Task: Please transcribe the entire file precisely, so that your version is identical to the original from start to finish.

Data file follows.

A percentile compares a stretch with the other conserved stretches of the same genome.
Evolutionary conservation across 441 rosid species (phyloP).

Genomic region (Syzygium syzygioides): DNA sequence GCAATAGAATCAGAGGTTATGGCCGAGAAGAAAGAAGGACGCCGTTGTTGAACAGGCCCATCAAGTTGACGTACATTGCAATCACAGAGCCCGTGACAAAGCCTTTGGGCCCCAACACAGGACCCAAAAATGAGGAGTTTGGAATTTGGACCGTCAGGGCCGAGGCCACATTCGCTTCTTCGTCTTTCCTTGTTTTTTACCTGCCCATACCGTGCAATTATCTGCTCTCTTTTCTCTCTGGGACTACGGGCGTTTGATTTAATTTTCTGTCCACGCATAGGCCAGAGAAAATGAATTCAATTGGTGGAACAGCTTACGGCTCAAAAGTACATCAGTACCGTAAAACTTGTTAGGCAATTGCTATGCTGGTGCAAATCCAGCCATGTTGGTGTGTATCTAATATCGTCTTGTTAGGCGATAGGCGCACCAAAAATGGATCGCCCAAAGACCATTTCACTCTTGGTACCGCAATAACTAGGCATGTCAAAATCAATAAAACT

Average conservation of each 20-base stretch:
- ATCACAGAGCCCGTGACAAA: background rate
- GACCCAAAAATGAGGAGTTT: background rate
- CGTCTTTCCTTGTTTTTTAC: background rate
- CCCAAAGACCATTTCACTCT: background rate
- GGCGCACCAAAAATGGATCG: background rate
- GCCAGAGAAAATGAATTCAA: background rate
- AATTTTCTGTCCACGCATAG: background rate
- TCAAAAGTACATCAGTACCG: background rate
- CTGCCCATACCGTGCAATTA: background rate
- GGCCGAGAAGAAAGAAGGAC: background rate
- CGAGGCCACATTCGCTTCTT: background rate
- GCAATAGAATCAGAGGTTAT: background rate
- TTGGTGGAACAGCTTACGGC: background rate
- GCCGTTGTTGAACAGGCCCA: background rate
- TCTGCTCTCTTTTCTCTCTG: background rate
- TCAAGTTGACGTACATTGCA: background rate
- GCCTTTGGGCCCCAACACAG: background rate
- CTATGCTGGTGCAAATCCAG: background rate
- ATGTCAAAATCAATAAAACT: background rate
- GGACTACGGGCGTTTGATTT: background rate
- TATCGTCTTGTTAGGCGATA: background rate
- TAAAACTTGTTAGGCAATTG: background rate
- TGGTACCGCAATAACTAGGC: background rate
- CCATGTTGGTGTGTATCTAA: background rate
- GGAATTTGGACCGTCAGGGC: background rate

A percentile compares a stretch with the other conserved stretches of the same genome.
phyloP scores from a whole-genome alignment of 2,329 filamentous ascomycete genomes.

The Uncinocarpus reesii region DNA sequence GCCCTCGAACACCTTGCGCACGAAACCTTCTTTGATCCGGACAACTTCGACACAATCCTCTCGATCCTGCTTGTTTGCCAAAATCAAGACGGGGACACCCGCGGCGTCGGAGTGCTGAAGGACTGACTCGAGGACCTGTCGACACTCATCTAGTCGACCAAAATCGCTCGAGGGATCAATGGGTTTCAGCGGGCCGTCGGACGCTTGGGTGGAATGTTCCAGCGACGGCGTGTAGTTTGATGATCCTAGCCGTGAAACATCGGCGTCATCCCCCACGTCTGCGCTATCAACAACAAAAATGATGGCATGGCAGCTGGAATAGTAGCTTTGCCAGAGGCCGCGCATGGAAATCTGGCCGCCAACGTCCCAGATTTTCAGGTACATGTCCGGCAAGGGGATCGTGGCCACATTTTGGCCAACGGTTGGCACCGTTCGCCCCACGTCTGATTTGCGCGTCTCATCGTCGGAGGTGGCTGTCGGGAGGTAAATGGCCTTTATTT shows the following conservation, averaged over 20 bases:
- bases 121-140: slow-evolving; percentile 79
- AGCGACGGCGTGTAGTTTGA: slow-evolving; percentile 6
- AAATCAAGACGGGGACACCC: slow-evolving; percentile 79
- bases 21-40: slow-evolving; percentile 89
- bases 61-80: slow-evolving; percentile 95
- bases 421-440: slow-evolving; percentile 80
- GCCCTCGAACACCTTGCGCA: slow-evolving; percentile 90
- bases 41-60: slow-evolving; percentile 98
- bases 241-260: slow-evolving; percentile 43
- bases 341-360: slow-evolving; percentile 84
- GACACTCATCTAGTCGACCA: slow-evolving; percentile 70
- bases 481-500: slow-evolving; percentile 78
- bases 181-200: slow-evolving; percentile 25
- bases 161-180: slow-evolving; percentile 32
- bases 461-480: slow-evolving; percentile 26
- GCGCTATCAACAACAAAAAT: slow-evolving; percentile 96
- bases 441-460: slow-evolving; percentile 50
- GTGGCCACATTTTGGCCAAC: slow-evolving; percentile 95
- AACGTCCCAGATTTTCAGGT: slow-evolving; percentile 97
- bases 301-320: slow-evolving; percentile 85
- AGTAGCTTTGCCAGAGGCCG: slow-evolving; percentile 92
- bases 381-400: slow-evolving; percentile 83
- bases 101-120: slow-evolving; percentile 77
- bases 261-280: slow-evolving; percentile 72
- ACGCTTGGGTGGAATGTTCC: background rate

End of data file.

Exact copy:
A percentile compares a stretch with the other conserved stretches of the same genome.
Evolutionary conservation across 441 rosid species (phyloP).

Genomic region (Syzygium syzygioides): DNA sequence GCAATAGAATCAGAGGTTATGGCCGAGAAGAAAGAAGGACGCCGTTGTTGAACAGGCCCATCAAGTTGACGTACATTGCAATCACAGAGCCCGTGACAAAGCCTTTGGGCCCCAACACAGGACCCAAAAATGAGGAGTTTGGAATTTGGACCGTCAGGGCCGAGGCCACATTCGCTTCTTCGTCTTTCCTTGTTTTTTACCTGCCCATACCGTGCAATTATCTGCTCTCTTTTCTCTCTGGGACTACGGGCGTTTGATTTAATTTTCTGTCCACGCATAGGCCAGAGAAAATGAATTCAATTGGTGGAACAGCTTACGGCTCAAAAGTACATCAGTACCGTAAAACTTGTTAGGCAATTGCTATGCTGGTGCAAATCCAGCCATGTTGGTGTGTATCTAATATCGTCTTGTTAGGCGATAGGCGCACCAAAAATGGATCGCCCAAAGACCATTTCACTCTTGGTACCGCAATAACTAGGCATGTCAAAATCAATAAAACT

Average conservation of each 20-base stretch:
- ATCACAGAGCCCGTGACAAA: background rate
- GACCCAAAAATGAGGAGTTT: background rate
- CGTCTTTCCTTGTTTTTTAC: background rate
- CCCAAAGACCATTTCACTCT: background rate
- GGCGCACCAAAAATGGATCG: background rate
- GCCAGAGAAAATGAATTCAA: background rate
- AATTTTCTGTCCACGCATAG: background rate
- TCAAAAGTACATCAGTACCG: background rate
- CTGCCCATACCGTGCAATTA: background rate
- GGCCGAGAAGAAAGAAGGAC: background rate
- CGAGGCCACATTCGCTTCTT: background rate
- GCAATAGAATCAGAGGTTAT: background rate
- TTGGTGGAACAGCTTACGGC: background rate
- GCCGTTGTTGAACAGGCCCA: background rate
- TCTGCTCTCTTTTCTCTCTG: background rate
- TCAAGTTGACGTACATTGCA: background rate
- GCCTTTGGGCCCCAACACAG: background rate
- CTATGCTGGTGCAAATCCAG: background rate
- ATGTCAAAATCAATAAAACT: background rate
- GGACTACGGGCGTTTGATTT: background rate
- TATCGTCTTGTTAGGCGATA: background rate
- TAAAACTTGTTAGGCAATTG: background rate
- TGGTACCGCAATAACTAGGC: background rate
- CCATGTTGGTGTGTATCTAA: background rate
- GGAATTTGGACCGTCAGGGC: background rate

A percentile compares a stretch with the other conserved stretches of the same genome.
phyloP scores from a whole-genome alignment of 2,329 filamentous ascomycete genomes.

The Uncinocarpus reesii region DNA sequence GCCCTCGAACACCTTGCGCACGAAACCTTCTTTGATCCGGACAACTTCGACACAATCCTCTCGATCCTGCTTGTTTGCCAAAATCAAGACGGGGACACCCGCGGCGTCGGAGTGCTGAAGGACTGACTCGAGGACCTGTCGACACTCATCTAGTCGACCAAAATCGCTCGAGGGATCAATGGGTTTCAGCGGGCCGTCGGACGCTTGGGTGGAATGTTCCAGCGACGGCGTGTAGTTTGATGATCCTAGCCGTGAAACATCGGCGTCATCCCCCACGTCTGCGCTATCAACAACAAAAATGATGGCATGGCAGCTGGAATAGTAGCTTTGCCAGAGGCCGCGCATGGAAATCTGGCCGCCAACGTCCCAGATTTTCAGGTACATGTCCGGCAAGGGGATCGTGGCCACATTTTGGCCAACGGTTGGCACCGTTCGCCCCACGTCTGATTTGCGCGTCTCATCGTCGGAGGTGGCTGTCGGGAGGTAAATGGCCTTTATTT shows the following conservation, averaged over 20 bases:
- bases 121-140: slow-evolving; percentile 79
- AGCGACGGCGTGTAGTTTGA: slow-evolving; percentile 6
- AAATCAAGACGGGGACACCC: slow-evolving; percentile 79
- bases 21-40: slow-evolving; percentile 89
- bases 61-80: slow-evolving; percentile 95
- bases 421-440: slow-evolving; percentile 80
- GCCCTCGAACACCTTGCGCA: slow-evolving; percentile 90
- bases 41-60: slow-evolving; percentile 98
- bases 241-260: slow-evolving; percentile 43
- bases 341-360: slow-evolving; percentile 84
- GACACTCATCTAGTCGACCA: slow-evolving; percentile 70
- bases 481-500: slow-evolving; percentile 78
- bases 181-200: slow-evolving; percentile 25
- bases 161-180: slow-evolving; percentile 32
- bases 461-480: slow-evolving; percentile 26
- GCGCTATCAACAACAAAAAT: slow-evolving; percentile 96
- bases 441-460: slow-evolving; percentile 50
- GTGGCCACATTTTGGCCAAC: slow-evolving; percentile 95
- AACGTCCCAGATTTTCAGGT: slow-evolving; percentile 97
- bases 301-320: slow-evolving; percentile 85
- AGTAGCTTTGCCAGAGGCCG: slow-evolving; percentile 92
- bases 381-400: slow-evolving; percentile 83
- bases 101-120: slow-evolving; percentile 77
- bases 261-280: slow-evolving; percentile 72
- ACGCTTGGGTGGAATGTTCC: background rate